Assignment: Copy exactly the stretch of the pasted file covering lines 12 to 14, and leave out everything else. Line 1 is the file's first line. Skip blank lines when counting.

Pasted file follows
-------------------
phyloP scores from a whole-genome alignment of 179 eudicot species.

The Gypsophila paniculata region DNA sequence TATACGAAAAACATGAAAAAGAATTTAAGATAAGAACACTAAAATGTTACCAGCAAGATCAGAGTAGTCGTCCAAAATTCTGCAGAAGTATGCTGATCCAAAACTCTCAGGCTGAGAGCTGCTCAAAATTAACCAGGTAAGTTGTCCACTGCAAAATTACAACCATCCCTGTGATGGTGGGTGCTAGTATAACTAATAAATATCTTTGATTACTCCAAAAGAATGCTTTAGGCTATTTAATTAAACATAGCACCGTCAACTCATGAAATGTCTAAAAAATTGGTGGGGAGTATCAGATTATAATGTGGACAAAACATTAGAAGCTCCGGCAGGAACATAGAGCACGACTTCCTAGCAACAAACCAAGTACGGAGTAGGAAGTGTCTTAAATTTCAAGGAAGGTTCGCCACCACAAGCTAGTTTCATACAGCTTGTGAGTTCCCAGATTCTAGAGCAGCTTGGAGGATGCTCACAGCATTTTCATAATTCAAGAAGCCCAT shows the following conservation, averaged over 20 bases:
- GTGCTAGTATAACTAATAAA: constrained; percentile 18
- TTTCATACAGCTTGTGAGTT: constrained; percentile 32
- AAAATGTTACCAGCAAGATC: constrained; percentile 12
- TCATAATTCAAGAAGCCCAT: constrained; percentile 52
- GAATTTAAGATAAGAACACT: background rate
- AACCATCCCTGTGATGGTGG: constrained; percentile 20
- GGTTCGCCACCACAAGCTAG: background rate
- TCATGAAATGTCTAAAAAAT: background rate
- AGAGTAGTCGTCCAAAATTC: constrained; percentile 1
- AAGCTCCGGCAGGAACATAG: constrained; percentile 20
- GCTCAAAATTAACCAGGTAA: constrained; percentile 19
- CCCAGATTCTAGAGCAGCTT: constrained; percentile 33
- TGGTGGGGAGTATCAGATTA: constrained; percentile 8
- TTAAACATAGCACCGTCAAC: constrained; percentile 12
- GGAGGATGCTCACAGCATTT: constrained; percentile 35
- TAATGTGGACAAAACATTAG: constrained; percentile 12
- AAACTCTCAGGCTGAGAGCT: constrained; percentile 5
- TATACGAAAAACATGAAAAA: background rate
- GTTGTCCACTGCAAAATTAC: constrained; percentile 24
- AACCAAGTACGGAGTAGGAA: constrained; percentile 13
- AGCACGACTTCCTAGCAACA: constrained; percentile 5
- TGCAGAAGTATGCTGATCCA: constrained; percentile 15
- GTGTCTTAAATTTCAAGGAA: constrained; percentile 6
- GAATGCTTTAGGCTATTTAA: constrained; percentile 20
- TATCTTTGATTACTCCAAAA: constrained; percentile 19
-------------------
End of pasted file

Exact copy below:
- AAGCTCCGGCAGGAACATAG: constrained; percentile 20
- GCTCAAAATTAACCAGGTAA: constrained; percentile 19
- CCCAGATTCTAGAGCAGCTT: constrained; percentile 33